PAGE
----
So, the issue which arises here is have those companies being charging interest and if so, have they charged interest at the correct rate? Otherwise, there’s probably a load of FBT going to be payable. And why exactly are they doing this? If there is a constant pattern of substitution of, say, a salary or dividends with drawings made through the current account, Inland Revenue could follow the lead it took in the Penny-Hooper case. You may remember that case from nearly ten years ago.  Inland Revenue may say, “Well, this actually constitutes tax avoidance and we’re going to treat these drawings as additional salary or remuneration”.

So, it remains to be seen what’s going to happen in this case. This is another head’s up. If you’re a company and you’re advancing money to your shareholders and you’re not charging the prescribed interest rate of 5.26% then you potentially have a problem on your hands.

And what I think we can also say with some confidence is that matters highlighted by the Tax Working Group as requiring work will be picked up by Inland Revenue as part of their work programme.  The data mining capabilities of the Inland Revenue are now greatly enhanced, so I would anticipate seeing a lot more “Please explain” letters coming from Inland Revenue investigators.

Following on from last week’s item about the fact that Inland Revenue is withdrawing the general application ability to pay tax by cheques from 1st of March, earlier this week I went to a meeting between tax agents and Inland Revenue staff. And this point got raised with several agents saying, “Well, we’ve got elderly clients who either have no access to online banking or don’t know how to use it. They’re not happy about it. And we’re not happy about this”. Two things emerged from this discussion. Firstly, the Inland Revenue staff acknowledged this was something that was a potential problem. But they also pointed out that in fact, in certain circumstances, Inland Revenue will allow cheques to continue to be used to meet tax payments. Coincidentally, also this week, a new Statement of Practice SPS 20/01 was released by Inland Revenue which explains when it considers tax payments to be made on time.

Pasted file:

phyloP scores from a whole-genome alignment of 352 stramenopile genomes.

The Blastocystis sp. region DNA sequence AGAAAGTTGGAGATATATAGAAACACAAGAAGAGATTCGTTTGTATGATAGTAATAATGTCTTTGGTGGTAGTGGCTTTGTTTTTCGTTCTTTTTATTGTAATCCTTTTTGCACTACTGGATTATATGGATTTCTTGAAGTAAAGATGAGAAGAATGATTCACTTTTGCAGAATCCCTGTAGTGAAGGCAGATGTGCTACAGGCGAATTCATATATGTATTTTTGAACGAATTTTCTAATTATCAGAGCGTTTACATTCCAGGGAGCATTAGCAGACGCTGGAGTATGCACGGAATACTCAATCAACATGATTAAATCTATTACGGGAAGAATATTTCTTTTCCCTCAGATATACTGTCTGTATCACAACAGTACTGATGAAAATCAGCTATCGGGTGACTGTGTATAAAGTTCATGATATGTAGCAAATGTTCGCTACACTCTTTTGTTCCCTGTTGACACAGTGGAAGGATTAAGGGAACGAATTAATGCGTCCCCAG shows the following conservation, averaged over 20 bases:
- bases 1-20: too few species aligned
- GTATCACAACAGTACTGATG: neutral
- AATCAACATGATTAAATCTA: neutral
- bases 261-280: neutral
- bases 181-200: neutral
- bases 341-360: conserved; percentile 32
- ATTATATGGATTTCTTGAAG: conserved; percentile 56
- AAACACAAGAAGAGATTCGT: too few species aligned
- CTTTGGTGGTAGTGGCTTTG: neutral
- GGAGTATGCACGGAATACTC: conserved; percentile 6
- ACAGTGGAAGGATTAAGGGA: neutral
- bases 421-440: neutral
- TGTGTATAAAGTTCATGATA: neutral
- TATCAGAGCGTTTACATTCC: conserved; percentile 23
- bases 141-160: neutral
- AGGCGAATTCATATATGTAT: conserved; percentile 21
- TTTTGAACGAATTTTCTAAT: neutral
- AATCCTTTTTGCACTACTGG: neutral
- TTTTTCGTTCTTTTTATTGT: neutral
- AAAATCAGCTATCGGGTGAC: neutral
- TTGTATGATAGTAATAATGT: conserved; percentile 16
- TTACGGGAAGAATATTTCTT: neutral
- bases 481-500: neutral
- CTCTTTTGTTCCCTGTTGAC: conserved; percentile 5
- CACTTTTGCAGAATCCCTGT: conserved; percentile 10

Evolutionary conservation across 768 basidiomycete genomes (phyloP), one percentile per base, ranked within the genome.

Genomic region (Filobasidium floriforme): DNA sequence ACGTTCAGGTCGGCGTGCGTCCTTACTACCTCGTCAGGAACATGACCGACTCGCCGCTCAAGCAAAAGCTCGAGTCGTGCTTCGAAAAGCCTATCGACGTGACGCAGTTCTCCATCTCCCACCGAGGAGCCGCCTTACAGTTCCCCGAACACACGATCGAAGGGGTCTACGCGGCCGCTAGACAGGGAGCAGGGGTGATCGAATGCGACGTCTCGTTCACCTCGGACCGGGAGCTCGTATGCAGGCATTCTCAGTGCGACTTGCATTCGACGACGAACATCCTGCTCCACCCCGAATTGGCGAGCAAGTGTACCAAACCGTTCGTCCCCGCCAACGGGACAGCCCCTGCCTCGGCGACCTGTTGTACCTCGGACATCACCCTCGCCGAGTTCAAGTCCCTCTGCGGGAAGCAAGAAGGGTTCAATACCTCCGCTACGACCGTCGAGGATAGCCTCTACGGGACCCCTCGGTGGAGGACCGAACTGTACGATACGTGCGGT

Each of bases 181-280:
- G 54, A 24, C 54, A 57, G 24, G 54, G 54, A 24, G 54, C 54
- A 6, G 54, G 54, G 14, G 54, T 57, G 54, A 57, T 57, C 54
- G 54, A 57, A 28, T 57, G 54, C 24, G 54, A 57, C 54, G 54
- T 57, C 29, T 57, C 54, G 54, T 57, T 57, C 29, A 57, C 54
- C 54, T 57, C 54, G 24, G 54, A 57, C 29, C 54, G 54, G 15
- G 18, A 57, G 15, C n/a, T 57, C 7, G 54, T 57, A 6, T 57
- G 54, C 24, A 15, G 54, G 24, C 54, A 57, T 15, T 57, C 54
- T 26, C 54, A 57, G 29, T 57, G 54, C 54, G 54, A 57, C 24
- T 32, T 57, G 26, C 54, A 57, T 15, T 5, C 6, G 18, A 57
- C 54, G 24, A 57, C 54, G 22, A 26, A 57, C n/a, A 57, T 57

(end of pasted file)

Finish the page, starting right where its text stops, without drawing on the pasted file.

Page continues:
The SPS discusses what the alternatives for people who used to pay by cheque, and can and are concerned they may no longer do so. And it gives a couple of examples about the options.  One involves John who lives in a remote rural area and lives off the grid. He does not have any access to the internet nor a reliable phone service and is hours away from any banks. So, in this case, Inland Revenue would agree that his circumstances are exceptional, and he may continue to pay his tax by cheque after 1st March 2020.

The alternative example is another elderly person, Mary who is aged 75. She doesn’t have access to the Internet either. She has no Westpac branch. (You can actually rock up to a Westpac branch and pay your tax in cash or by using a debit card). Mary does have an EFTPOS card and the Inland Revenue here say:

So, there are instances that you can still continue to pay by cheque, but it’s very much a case by case basis.